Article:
"In a sum total of 3 emails, I took actions to forward for review and tracking early concerns raised about hiring practices," Wright said in a written statement. "This is consistent with protocol for a person acting at my level."

Indeed, Wright said the tiny number of e-mails that BPA provided in response to the Oregonian's records request demonstrates the point that it wasn't a big deal in the scheme of issues he was dealing with.

"In the scheme of managing an agency with $3.5 billion in annual revenue, with responsibilities for managing the Columbia River hydropower and transmission system, salmon recovery, wind integration, and rates that affect over 11 million people I am not surprised that I did not focus enough on this issue in a way that it would be something I would recall."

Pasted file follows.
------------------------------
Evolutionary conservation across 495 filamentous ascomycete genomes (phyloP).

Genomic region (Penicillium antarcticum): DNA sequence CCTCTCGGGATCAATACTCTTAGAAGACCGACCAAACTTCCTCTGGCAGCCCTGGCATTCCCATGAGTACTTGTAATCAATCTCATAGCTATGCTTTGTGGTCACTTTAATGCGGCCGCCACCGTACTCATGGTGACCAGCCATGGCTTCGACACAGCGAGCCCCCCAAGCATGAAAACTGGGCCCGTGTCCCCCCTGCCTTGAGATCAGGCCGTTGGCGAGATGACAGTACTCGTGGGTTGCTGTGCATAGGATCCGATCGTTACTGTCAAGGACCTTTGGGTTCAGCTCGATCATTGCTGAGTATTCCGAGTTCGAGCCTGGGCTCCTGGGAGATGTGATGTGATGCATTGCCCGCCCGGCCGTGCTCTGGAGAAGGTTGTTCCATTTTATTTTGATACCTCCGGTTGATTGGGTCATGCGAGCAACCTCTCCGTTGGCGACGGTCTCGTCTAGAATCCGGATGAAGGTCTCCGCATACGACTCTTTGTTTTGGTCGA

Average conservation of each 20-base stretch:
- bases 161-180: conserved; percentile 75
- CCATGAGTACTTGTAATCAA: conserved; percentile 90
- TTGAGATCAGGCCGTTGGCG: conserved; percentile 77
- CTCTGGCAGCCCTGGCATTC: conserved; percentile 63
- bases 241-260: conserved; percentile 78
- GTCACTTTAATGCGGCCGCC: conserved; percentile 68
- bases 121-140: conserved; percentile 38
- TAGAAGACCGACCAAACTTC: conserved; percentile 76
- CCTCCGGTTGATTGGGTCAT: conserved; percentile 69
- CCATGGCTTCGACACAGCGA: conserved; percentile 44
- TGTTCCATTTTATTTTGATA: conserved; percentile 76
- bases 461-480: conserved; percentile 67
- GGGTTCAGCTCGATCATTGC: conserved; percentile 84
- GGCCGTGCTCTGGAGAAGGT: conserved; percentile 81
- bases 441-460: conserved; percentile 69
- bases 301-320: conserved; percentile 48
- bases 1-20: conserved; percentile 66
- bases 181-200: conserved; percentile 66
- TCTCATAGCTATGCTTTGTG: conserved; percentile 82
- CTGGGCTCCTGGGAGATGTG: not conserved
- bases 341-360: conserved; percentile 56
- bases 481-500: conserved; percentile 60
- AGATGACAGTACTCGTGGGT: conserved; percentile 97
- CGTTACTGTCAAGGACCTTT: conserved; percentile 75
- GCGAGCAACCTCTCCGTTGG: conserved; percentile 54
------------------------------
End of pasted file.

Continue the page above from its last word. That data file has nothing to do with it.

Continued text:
Congdon, the Chelan board president, said Wednesday she sees no reason for concern or follow up by the utility's board.

"We cannot be happier with Steve," she said. "As an administrator for our public utility, he's been terrific."

Related Pages:
Energy Department Ousts 2 Top Officials of Bonneville Power Administration by Steven Mufson, Washington Post, 7/16/13
Hydro BiOp At Half-Way Point; Agencies Report on Progress by Bill Rudolph, NW Fishletter, 7/18/13
DOE Appoints Elliot Mainzer Interim Leader of BPA; Bill Drummond's Fate Unclear by Ted Sickinger, The Oregonian, 7/15/13
New Leader Appointed to Bonneville Power Administration by Staff, Statesman Journal, 1/27/14
Doc Hastings to Retire from Congress by Abby Livingston, Roll Call, 2/13/14

Jeff Stier, Senior Policy Advisor at BPA by Jeff Stier,, 3/14
bluefish surreptitiously attends a Oregon Trail Electric Cooperative meeting and poses two questions, Answered by Steve Wright, 3/29/11

Ted Sickinger
BPA e-mails Show Former Administrator Steve Wright was in the Loop on Hiring Problems
The Oregonian, April 10, 2014